The consequences can be catastrophic, such as the Irish Great Famine of 1846-1850 AD, when a fungus destroyed the potato crops on which over half of Irish population relied. Potato farming had previously been a very productive technology, yielding the same nutritional value of corn for one third of the cost, thereby allowing Ireland to export larger quantities of wheat.
To factor in these features, the authors modify the above logistic equation by inserting α to describe the impact culture has on the environments carrying capacity, which they deem as the subsistence potential of culture:
In the brackets, the u and v simply capture instances where culture promotes and inhibits growth as both different yet interacting dynamical variables. By varying the impact of culture on carrying capacity, α, and the corruption rate of culture, θ, with the initial population size being n = 1, the authors arrived at three long-term outcomes (shown in the figure below):
Broadly, the three long-term outcomes are stable equilibrium (grey areas), unlimited growth (white areas), and extinction (black areas). In the stable equilibrium, the population can be larger (dark grey) or smaller (light grey) than a population without culture. To reach a stable equilibrium, the subsistence potential of culture, α, must be small, and is practically independent of the corruption rate, θ. The authors note that this is basically the equivalent of a population with relatively inefficient technology. Meanwhile, unlimited growth happens when “Population size, as well as the difference between growth-promoting and growth-inhibiting culture, increases exponentially with time”. Lastly, a population goes extinct when the corruption rate and the subsistence potential of the culture are large enough:
Under such conditions, growth-promoting culture initially increases, leading to an increase in population size, but is eventually overcome by growth-inhibiting culture and therefore population collapse. When α is large, collapse can be preceded by a very large increase in population (trajectory 3), when α is small the initial increase is modest (trajectory 1).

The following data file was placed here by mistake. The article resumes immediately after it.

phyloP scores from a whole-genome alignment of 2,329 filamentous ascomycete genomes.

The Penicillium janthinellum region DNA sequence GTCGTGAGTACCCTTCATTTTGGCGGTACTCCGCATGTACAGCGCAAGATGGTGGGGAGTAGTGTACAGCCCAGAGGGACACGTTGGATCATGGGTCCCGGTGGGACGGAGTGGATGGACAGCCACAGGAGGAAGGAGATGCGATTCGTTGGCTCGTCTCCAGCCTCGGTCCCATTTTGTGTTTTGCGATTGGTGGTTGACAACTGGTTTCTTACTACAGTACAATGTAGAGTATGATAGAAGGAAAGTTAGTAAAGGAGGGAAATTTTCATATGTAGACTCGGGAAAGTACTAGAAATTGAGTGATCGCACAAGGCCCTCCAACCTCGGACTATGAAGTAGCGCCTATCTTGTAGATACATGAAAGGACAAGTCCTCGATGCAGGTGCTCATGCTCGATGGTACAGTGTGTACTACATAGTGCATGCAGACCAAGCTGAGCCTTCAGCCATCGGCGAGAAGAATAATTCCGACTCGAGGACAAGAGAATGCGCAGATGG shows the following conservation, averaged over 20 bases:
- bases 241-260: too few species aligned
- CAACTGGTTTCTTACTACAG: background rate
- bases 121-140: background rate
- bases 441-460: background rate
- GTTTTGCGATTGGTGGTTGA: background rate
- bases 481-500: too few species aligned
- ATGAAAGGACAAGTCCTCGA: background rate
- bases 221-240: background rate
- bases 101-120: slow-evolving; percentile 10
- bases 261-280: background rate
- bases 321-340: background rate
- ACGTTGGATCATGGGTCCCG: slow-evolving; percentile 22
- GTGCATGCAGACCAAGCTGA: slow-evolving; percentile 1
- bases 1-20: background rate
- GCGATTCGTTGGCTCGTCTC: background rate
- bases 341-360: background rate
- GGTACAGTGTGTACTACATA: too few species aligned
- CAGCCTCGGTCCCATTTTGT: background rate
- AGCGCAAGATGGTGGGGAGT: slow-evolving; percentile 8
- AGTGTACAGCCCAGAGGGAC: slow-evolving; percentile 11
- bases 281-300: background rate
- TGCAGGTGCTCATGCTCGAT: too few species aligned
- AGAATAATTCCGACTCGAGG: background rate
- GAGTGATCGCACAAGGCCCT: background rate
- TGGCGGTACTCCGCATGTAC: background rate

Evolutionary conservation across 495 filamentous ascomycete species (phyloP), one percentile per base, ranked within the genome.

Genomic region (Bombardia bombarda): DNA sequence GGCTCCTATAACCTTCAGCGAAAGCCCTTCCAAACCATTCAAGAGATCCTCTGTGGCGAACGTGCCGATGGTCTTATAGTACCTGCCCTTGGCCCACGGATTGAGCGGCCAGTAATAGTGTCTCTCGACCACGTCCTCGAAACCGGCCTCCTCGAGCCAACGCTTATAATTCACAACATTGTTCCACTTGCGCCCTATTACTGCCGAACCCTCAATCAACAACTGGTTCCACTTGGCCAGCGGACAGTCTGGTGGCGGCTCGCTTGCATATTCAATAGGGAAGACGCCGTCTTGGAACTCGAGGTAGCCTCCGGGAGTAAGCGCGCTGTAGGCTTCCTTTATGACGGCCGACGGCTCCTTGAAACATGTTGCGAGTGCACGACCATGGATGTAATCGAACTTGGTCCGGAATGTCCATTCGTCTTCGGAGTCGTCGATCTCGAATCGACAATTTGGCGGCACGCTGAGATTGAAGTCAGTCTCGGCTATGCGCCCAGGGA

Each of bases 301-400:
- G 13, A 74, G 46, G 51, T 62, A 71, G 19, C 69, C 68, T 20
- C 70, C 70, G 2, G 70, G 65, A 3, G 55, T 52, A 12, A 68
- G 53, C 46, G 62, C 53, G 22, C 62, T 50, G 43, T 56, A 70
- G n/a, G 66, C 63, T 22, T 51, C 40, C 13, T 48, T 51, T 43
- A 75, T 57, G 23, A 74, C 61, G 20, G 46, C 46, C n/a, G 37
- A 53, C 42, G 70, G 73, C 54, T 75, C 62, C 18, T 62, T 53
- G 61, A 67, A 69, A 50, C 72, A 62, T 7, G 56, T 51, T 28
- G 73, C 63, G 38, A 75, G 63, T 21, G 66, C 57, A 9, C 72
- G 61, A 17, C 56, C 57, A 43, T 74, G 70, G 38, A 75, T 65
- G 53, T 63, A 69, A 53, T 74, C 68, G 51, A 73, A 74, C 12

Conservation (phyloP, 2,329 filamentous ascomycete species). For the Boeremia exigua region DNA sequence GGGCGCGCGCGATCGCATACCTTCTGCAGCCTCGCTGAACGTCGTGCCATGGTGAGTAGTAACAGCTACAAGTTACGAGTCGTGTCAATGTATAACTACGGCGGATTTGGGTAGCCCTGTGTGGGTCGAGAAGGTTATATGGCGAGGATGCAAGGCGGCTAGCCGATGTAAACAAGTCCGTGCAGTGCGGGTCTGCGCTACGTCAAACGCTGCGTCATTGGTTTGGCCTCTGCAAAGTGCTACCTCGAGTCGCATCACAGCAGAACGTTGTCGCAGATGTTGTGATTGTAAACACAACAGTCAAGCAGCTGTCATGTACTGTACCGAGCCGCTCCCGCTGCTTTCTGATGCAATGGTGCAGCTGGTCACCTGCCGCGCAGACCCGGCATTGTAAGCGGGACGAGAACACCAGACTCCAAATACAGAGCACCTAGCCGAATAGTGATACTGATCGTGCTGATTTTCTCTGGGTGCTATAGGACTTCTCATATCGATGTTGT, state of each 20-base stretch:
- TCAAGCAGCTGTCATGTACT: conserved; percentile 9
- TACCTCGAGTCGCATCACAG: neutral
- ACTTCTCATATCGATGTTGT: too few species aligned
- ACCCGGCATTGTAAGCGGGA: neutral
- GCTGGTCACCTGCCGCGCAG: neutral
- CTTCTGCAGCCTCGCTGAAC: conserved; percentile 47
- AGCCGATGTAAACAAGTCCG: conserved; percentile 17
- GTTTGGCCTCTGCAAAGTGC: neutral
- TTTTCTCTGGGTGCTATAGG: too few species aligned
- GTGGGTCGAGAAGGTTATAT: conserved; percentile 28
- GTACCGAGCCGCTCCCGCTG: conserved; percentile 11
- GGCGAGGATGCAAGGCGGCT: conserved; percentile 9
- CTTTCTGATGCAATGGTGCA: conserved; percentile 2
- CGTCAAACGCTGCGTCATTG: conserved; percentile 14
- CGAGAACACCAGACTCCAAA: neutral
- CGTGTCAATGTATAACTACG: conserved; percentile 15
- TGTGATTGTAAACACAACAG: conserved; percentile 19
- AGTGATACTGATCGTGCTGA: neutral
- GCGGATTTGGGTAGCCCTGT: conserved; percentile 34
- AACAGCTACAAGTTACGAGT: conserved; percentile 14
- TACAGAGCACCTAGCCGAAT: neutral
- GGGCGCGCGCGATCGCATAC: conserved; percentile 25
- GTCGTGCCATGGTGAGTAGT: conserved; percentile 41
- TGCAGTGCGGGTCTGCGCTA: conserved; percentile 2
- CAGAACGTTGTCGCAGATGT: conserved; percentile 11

As I mentioned at the start, human population is growing exponentially. But why, prior to 1960 AD, do we see a growth rate faster than exponential? One assumption is to assume culture augments both the environment’s carrying capacity and the intrinsic rate of population increase in a linear fashion. An alternative proposal is that the rate of cultural innovation is increasing faster than linearly with population size. Ghirlanda et al point to several measures of innovation: e.g. the number of people employed in research and development activities. This has clear implications for studies predicting a stabilisation of the human population at around 8-11 billion in 2050. First, these projections gloss over sustainability. For instance, even in a fixed population of individuals, resources can be exploited in an unsustainable fashion. Second, it’s not guaranteed that fertility will decline everywhere in the world in a similar manner to that of industrialised nations. A change in beliefs may encourage high fertility or, assuming fertility is tied to income, could increase during a global economic recession (although there are studies showing fertility decreases in the developed world during a recession).
The clear message is fairly consistent with most intuitions:
[A] population capable of maintaining a large amount of culture, including powerful technology, runs a high risk of being unsustainable… [However], assessing the sustainability of culture-driven population dynamics requires a deeper understanding of cultural evolution in at least two areas: ideas about reproduction, e.g., concerning the preferred family size, and ideas that influence resource use, such as beliefs about acceptable energy consumption.
Ghirlanda, S., Enquist, M., & Perc, M. (2010). Sustainability of culture-driven population dynamics☆ Theoretical Population Biology, 77 (3), 181-188 DOI: 10.1016/j.tpb.2010.01.004